Tablet sales are booming, projected to reach $229.3 million global sales this year and overtake PC purchases by 2015, IDC reports. For visual artists, who have used tablets for years, this demand surge is creating new devices and tools that bring exciting opportunities. Tablets make it easier than ever to create, polish, and perfect visual art.
The iPad defines the tablet, and is good for graphic designers who prefer Macs and applications such as Adobe Photoshop. The iPad supports Photoshop Express and the Photoshop Touch app, which integrates with Adobe’s Creative Cloud. Along with the iPad and the iPad Mini, other popular tablets suitable for artistic applications include Android tablets, such as the Samsung Galaxy Note 10.1, the Samsung Nexus 10 and the Kindle Fire HD. Windows tablets, such as the Samsung ATIV Smart PC & Smart PC Pro, the HP Envy x2, the Lenovo Thinkpad Tablet 2, the Asus Vivo Tab, and the Microsoft Surface RT and Surface Pro are also viable options. Lenovo has a new line of tablets that support multiple platforms.
Besides these general-purpose tablets, creative artists can use specialized graphics tablets. Here, Wacom leads the pack, with its Bamboo, Intuos and Cintiq lines, which now include tablets geared towards mobile collaboration. Other brands include Adesso, Aiptek, CalComp, DigiPro, Genius, Hanvon, IBall, KWorld’s Kanvus line, KYA, and VisTablet.
A tablet shopper might wonder, what is the difference among all these options? One factor is screen size, which affects both functionality and price. Standard tablets range from 7 to 10 inches for an average of $381, with larger and more expensive models available, such as the 18.4-inch Dell XPS 18.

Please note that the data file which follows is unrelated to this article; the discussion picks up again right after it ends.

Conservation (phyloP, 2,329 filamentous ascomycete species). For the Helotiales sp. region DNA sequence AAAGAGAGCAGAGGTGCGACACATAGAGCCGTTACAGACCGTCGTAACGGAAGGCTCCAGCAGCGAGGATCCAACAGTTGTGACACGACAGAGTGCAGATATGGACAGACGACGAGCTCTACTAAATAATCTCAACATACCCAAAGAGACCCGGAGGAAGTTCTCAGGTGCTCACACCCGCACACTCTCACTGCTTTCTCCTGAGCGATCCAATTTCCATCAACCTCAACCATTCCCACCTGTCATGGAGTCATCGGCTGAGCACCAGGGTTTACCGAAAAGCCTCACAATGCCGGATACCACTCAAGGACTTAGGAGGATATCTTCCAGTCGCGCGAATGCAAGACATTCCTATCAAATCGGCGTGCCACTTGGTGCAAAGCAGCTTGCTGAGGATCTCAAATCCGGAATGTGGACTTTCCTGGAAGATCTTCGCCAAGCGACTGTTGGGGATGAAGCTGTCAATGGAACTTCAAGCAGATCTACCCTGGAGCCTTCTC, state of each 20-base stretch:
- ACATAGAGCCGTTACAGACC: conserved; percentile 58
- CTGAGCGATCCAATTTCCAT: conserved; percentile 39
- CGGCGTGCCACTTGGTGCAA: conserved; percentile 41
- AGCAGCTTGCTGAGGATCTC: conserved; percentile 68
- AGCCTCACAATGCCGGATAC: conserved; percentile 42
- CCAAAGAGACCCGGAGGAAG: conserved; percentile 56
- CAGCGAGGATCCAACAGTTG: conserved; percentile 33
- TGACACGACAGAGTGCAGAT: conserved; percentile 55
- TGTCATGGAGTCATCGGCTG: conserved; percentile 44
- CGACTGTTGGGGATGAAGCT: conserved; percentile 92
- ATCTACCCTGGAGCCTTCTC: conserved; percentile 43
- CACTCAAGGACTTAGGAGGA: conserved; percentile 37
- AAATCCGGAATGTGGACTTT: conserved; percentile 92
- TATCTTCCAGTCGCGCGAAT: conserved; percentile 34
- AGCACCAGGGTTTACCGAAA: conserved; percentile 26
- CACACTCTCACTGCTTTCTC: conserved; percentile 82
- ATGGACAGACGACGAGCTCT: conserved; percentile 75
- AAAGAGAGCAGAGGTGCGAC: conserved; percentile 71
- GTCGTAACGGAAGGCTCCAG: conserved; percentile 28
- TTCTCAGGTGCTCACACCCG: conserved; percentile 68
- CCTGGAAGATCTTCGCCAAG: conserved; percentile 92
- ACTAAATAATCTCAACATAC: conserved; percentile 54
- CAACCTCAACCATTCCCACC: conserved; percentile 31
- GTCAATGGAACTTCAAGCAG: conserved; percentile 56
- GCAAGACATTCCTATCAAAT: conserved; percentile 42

Graphics tablets borrow nomenclature from standard paper sizes. Smaller A6 tablets provide an active area of approximately four by six inches, and can go for less than $100. Large A3 tablets offer an active area closer to 12 by 19 inches, for a higher price of several hundred dollars or more. Towards the top of the line is the 24-inch Cintiq 24 HD, which runs around $2,500.
General-purpose tablets vary by operating system, using iOS, Windows or Android. Other considerations include resolution, processor speed, memory, and software compatibility and bundling.
Graphics tablets have different interfaces for connecting with computers. Most use USB. Some use serial interfaces or Bluetooth.
Input Devices and Methods
Tablet devices and graphic tablets vary by input device. Methods include keyboards, mice, touch activation, gesture, and stylus pens.
Some tablet inputs and screens support an important graphics feature called pressure sensitivity. This enables artists to control line thickness, transparency and color density by varying input pressure, which is useful for simulating pen and painting techniques. Graphics tablets have traditionally offered sensitivity levels of 256, 512 and 1024, but Wacom’s new models go up to 2,048.
Tablet Graphics Applications
What can graphics designers do with tablets? The most basic benefit is easier input. For instance, instead of having to draw a rough sketch on paper and scan it in for Photoshop editing, an artist can use a pen stylus and tablet to create a digital original.
After a digital image has been created, the full power of tablets comes to bear in the image editing stage of the design process. Wacom’s new Cintiq Companion integrates with Adobe Creative Cloud’s Photoshop, providing all the image editing capability of that powerful program. Android tablets can now access the same functionality by using Adobe Touch Apps. Android devices can use other apps to employ custom painting and sketching tools and many other useful art features.
Creative Commons image by Creative Tools